Bradley Manning Sentenced to 35 Years

From CNN:

Bradley Manning, the Army private whose disclosure of hundreds of thousands of U.S. military and diplomatic documents gave American officials a global case of heartburn, was sentenced to more than three decades in prison Wednesday.

A military judge sentenced Manning to 35 years in prison — less than the 60 years prosecutors sought, as well as the 90 years he could have received — minus credit for the about three and a half years he's already been behind bars. He showed little to no reaction when the judge, Army Col. Denise Lind, sentenced him at Fort Meade, outside Washington…

…Manning, 25, was convicted in July of stealing 750,000 pages of classified documents and videos and disseminating them to WikiLeaks, the online anti-secrecy group. Lind also reduced his rank from private first class to private, ordered him to forfeit pay and benefits and be dishonorably discharged.

This is obviously a significant national story, and it may have implications in Colorado during the 2014 Senate race. Sen. Mark Udall, who serves on the Senate Select Committee on Intelligence, has been outspoken about the need for greater transparency around the NSA's collection of information.

6 Community Comments, Facebook Comments

  1. GalapagoLarryGalapagoLarry says:

    Some dozen hours later. Hmmm. Figuring this diary would get the most comments I put off reading it. Saving the best for dessert, so to speak. I dine alone.

    I'm guessing that polsters are a bit conflicted about the Manning case, and, therefore, hesitant. I was. For a while. But as the days, months, years wore on, I finally got it.

    So I'll say it: That kid is a fucking hero. And the shit he's been put through is a lasting shame that will stain our national image and our (progressive) conciences until the hour he's pardoned.

    He may be young, but being in the military and the field he was in, he knew there would be hell to pay for revealing the truth. But he also knew that blowing the lid off the corruption, cover-ups and foetid hypocricy he was privy to was and is a higher service to us fellow citizens that he, in good concience, had to perform. So he stood up and performed his duty to us. And to those who bring up  the old crap about "chain of command": That's worked so well for rape and harrassment victims, hasn't it? We're talking about the military, here.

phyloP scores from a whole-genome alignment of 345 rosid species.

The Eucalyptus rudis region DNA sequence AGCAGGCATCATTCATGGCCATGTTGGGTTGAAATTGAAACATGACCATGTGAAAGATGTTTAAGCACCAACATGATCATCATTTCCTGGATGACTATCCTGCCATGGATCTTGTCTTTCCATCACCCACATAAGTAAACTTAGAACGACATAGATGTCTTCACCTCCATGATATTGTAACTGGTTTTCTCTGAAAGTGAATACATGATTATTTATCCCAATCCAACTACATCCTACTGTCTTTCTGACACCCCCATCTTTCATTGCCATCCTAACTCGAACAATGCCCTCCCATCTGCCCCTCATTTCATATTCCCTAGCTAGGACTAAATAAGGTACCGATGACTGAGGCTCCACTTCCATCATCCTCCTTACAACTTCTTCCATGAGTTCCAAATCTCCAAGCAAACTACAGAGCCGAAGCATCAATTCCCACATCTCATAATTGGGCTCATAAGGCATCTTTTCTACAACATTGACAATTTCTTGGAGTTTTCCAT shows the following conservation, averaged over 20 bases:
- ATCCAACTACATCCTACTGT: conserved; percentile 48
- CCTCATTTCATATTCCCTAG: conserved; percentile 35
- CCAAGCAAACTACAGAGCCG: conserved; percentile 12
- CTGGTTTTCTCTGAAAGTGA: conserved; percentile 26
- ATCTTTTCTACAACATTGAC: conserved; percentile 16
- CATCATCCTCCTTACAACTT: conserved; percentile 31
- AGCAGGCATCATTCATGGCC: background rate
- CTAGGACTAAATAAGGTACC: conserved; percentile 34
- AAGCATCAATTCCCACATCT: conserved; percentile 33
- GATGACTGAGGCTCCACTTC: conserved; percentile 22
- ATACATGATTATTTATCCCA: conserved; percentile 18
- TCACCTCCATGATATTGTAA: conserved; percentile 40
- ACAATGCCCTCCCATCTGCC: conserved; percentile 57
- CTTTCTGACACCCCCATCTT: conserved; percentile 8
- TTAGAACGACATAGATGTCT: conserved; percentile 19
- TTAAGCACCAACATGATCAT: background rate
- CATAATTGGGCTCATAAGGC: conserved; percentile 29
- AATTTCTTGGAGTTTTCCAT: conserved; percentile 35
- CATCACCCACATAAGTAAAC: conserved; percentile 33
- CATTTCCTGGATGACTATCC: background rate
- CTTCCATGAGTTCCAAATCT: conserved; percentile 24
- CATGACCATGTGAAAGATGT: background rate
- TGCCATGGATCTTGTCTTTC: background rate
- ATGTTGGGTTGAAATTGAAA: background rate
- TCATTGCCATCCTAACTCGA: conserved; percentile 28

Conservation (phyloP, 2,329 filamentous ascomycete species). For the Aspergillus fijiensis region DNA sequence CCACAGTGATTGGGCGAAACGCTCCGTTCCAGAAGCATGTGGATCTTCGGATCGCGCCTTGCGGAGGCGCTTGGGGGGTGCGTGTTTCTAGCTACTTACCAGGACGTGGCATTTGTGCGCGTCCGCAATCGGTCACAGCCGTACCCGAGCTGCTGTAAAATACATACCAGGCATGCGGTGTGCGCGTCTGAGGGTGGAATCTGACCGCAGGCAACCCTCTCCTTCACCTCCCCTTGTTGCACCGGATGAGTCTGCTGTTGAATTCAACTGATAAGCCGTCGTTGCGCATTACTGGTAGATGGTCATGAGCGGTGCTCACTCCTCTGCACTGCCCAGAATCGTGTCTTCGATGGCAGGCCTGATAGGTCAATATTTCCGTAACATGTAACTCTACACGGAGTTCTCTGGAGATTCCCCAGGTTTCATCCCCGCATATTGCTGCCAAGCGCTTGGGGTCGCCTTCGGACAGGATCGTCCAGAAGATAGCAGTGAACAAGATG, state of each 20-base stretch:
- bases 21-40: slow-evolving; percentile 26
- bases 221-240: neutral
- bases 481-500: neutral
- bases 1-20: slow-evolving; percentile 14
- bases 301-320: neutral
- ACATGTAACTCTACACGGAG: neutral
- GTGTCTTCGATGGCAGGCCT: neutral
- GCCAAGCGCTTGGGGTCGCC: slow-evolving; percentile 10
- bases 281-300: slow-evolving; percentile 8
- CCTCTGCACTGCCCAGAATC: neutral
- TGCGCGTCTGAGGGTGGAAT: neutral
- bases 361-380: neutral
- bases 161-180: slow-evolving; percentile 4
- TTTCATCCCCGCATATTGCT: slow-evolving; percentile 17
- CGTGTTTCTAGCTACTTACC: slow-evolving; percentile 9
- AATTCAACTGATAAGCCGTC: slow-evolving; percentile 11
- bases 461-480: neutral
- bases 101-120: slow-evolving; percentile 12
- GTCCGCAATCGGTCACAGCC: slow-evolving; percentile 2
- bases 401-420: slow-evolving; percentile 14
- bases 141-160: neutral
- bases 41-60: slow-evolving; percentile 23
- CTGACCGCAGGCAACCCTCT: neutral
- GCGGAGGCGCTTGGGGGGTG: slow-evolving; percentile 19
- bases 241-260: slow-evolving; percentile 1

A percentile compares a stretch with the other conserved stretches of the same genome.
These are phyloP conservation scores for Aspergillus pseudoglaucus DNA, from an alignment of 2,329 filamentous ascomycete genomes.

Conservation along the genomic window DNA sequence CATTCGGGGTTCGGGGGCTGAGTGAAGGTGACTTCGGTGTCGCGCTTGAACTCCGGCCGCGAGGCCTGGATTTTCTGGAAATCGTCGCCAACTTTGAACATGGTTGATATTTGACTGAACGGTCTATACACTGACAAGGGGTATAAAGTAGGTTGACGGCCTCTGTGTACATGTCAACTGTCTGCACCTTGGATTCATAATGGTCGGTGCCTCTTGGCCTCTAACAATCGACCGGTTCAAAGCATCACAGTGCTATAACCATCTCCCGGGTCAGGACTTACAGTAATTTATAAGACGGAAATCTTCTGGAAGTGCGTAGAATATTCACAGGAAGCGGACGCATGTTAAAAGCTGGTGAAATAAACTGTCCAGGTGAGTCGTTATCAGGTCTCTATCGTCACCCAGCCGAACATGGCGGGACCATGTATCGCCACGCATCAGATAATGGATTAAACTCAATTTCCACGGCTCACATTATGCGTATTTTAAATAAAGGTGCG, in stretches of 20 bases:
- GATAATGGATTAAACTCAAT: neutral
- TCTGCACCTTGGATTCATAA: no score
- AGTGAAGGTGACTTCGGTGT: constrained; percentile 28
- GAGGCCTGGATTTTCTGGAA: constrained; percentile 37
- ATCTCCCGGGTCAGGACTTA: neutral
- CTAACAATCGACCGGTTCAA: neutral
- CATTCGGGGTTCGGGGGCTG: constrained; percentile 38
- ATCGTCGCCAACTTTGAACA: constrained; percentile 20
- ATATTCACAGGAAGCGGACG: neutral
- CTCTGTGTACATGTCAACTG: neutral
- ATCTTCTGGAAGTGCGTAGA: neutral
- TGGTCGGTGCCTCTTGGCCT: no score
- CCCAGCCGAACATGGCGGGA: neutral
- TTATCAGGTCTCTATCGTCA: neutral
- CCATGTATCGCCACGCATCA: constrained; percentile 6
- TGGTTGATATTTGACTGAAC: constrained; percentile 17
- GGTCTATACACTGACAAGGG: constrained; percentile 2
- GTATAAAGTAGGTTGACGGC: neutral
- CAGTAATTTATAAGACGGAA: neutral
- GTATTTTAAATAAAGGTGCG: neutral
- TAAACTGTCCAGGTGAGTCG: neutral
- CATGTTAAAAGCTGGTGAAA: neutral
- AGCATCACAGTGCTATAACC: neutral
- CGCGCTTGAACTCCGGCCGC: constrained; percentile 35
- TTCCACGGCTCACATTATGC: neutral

And he stood up in that court room and took his sentence, as they say, "like a man."

    George Bush? Directly responsible for the deaths of hundreds of thousands of Iraqis and thousands of American men and women in and out of uniform–slinks away and piddles with mixing paints (Ochre? Chrome? Cerise? Oh, the decisions the ex-Decider now faces.) to produce doggy portrait$. Directly responsible. And he achieved his personal, Freudian killing spree by lying to us, lying to his fellow Americans and to the world. Lying repeatedly. To us and to the world. Repeatedly.

    And Dick Cheney? Manipulated, bullied, and lied, lied, lied. And threated you and me as despicable non-patriots, while doing everything he could to help Bush kill, kill, kill. And Rumsfield? And Rice? And Powell? They all lied to us fellow Americans and to the world as accomplices to Bush's killing of hundreds of thousands of Earth's human beings.

    And are they standing in a court room to accept their sentences? Hell, are they even disgraced? Shamed from Sunday TV blather shows? Even ignored, maybe?

    Standing beside liar Bush and his lying accomplices, Bradley Manning towers. As a fellow Amarican I'm grateful for his service.

  2. mamajama55mamajama55 says:

    Wow. "Chelsea" Manning is a hero, now.  I wonder if she will be pardoned and able to get hormone therapy before she is 40? Regardless, what Larry said is true.

    • GalapagoLarryGalapagoLarry says:

      Her true gender identity doesn't rescind her service nor does it change the criminality of George Bush and his accomplices. And she's still a hero. Thanks, all.


      • notaskinnycooknotaskinnycook says:

        Gee Larry, I wonder if you might want to rething that remark about taking the sentence "like a man", in light of the recent revelations about this person's condition?

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